When you have an existing multi-email flow that’s been live for a while, but you now need to change it to a brand-new flow, what do you do with the existing contacts who are already in the (old) flow…
Is there a way to “block” all contacts from being triggered into a to-be-retired flow? In an ideal world, the existing contacts in a to-be-retired flow could still “finish out” from their current place within the flow, but yet the flow would not allow any new contacts to enter it (because I want all new contacts to get triggered into the new metric-triggered flow instead of the old segment-triggered flow).
It would be nice if there was an efficient way to “salvage” the contacts who are still in the old flow, so that we don’t just cut them off mid-flow.
Right now, I am changing all statuses of emails in the old segment-triggered flows to “Draft” because I don’t know how else to halt the flow from triggering more contacts into it.
Anyone have any tricks or advice to handle this?
We found out (the hard way!) that segment-triggered flows can take 15 minutes or longer to trigger a contact and send the first email in the flow. (This delay is not ideal when the customer requested content from us and is expecting an immediate email response.) Long story short, we wired up some API that generates a custom metric on the customer’s contact record activity “timeline” from which we will now be triggering these flows (now metric-triggered vs. segment-triggered). We are working on rebuilding all of these multiple-email flows as metric-triggered flows, because, of course, we cannot clone a segment-triggered flow and magically change it to a metric-triggered flow.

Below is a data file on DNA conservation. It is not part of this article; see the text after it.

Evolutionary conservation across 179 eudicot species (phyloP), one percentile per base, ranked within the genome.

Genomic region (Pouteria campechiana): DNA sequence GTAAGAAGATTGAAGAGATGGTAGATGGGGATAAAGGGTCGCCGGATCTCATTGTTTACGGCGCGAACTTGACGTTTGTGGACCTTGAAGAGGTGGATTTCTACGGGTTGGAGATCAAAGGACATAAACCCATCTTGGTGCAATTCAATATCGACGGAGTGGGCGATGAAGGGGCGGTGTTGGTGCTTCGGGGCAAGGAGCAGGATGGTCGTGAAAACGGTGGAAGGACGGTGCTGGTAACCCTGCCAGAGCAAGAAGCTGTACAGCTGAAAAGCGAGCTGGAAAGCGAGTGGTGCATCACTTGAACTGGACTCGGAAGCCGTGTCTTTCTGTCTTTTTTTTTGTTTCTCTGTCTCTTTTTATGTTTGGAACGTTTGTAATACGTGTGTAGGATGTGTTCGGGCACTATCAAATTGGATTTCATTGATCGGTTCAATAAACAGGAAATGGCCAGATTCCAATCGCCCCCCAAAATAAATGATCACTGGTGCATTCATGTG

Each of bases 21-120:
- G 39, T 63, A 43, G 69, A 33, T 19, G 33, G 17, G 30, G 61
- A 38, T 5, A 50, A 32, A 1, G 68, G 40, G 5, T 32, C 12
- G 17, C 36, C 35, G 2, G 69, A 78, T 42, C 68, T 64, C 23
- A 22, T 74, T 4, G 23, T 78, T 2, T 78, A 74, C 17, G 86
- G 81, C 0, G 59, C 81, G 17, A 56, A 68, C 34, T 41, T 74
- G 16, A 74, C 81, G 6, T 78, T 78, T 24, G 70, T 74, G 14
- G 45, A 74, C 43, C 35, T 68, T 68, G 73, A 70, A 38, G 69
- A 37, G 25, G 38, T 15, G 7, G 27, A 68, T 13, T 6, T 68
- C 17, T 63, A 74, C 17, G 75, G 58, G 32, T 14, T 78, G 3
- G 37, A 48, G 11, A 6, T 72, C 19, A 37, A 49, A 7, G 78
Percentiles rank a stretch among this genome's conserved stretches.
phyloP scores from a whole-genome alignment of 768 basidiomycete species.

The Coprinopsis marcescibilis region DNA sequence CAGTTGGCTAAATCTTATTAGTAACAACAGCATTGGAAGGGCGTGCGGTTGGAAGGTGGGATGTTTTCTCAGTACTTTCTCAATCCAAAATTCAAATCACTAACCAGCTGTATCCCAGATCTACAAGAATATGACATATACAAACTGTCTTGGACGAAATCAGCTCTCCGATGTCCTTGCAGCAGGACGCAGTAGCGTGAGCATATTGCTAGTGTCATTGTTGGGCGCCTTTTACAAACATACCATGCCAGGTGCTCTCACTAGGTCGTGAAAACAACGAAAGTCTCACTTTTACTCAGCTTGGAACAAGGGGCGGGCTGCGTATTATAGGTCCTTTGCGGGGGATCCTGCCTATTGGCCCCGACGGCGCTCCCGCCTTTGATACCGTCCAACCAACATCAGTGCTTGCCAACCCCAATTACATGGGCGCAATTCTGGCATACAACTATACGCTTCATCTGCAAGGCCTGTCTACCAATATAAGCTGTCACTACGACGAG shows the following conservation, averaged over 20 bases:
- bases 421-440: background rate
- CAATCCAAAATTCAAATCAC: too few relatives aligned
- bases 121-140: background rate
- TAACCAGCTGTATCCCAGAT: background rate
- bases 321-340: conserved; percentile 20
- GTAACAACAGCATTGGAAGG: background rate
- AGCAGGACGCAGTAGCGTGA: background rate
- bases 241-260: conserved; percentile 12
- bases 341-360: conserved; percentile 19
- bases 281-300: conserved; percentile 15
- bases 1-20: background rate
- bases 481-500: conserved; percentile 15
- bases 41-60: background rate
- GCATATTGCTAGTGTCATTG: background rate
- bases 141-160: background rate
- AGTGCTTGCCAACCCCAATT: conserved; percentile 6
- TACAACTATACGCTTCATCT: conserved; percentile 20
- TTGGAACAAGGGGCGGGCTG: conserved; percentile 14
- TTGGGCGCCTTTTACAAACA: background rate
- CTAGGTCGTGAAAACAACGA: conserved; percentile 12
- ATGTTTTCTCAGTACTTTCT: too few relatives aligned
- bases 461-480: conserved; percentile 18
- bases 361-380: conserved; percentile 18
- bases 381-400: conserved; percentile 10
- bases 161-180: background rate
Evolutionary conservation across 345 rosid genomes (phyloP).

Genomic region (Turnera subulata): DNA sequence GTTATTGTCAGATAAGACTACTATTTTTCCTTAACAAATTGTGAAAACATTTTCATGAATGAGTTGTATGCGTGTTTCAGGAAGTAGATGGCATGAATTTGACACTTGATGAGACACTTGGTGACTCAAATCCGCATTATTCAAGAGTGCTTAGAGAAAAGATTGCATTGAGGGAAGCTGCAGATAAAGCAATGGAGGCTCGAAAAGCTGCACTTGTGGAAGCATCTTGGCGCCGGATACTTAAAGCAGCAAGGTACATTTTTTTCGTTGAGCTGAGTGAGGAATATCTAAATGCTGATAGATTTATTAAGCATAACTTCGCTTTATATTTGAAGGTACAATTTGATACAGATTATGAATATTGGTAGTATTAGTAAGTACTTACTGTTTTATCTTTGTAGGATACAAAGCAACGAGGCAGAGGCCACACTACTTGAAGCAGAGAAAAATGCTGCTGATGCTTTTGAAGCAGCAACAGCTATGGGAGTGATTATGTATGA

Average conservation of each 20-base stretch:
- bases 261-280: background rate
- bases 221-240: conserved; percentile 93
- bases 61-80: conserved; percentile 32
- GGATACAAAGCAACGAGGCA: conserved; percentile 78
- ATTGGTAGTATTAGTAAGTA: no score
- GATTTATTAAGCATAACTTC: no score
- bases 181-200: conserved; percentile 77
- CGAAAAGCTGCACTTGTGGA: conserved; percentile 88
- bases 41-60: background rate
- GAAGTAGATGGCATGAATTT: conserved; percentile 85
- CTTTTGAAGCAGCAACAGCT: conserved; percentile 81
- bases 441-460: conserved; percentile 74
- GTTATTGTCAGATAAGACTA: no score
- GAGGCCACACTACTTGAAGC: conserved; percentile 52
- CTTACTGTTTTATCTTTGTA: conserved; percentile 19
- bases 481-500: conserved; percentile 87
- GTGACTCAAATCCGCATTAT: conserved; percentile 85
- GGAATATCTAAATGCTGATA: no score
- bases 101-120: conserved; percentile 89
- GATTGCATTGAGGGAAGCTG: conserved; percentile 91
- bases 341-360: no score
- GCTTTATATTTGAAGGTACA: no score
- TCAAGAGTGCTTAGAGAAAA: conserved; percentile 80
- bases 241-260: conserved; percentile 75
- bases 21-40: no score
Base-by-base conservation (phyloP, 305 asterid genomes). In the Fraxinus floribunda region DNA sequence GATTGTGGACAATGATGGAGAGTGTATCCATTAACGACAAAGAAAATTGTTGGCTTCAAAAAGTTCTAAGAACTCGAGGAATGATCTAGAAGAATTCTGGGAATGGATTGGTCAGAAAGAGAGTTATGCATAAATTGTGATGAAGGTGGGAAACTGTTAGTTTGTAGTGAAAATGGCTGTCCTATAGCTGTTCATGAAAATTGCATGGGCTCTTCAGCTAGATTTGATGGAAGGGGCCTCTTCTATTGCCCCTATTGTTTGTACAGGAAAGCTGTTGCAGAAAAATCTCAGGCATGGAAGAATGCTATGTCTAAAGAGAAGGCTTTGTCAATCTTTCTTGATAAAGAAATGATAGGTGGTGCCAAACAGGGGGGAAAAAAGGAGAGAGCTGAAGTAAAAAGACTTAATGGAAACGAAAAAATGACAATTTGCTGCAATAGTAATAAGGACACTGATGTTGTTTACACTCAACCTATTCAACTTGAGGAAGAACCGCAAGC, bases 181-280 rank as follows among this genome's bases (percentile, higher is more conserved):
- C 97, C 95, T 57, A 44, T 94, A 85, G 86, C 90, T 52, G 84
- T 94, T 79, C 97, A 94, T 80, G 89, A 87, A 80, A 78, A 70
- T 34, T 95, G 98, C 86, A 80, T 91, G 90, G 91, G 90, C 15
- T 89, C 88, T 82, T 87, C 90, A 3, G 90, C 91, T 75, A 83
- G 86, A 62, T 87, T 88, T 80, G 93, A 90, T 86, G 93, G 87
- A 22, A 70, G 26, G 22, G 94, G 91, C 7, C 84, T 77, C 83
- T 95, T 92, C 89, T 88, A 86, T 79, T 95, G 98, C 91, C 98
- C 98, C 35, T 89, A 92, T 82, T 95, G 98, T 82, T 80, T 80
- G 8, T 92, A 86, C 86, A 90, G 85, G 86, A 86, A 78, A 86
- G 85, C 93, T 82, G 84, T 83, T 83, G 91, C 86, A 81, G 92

Because the segment-triggered flows have been live for some time now, we have existing contacts in waiting throughout these flows. As I rebuild and “enable” each of the new metric-triggered flows, I want to “disable” the corresponding segment-triggered flow so that no new contacts are triggered into the old flow from this point forward, but I’d still like the existing contacts in the old flow to complete the flow.
Best answer by KatherineBView original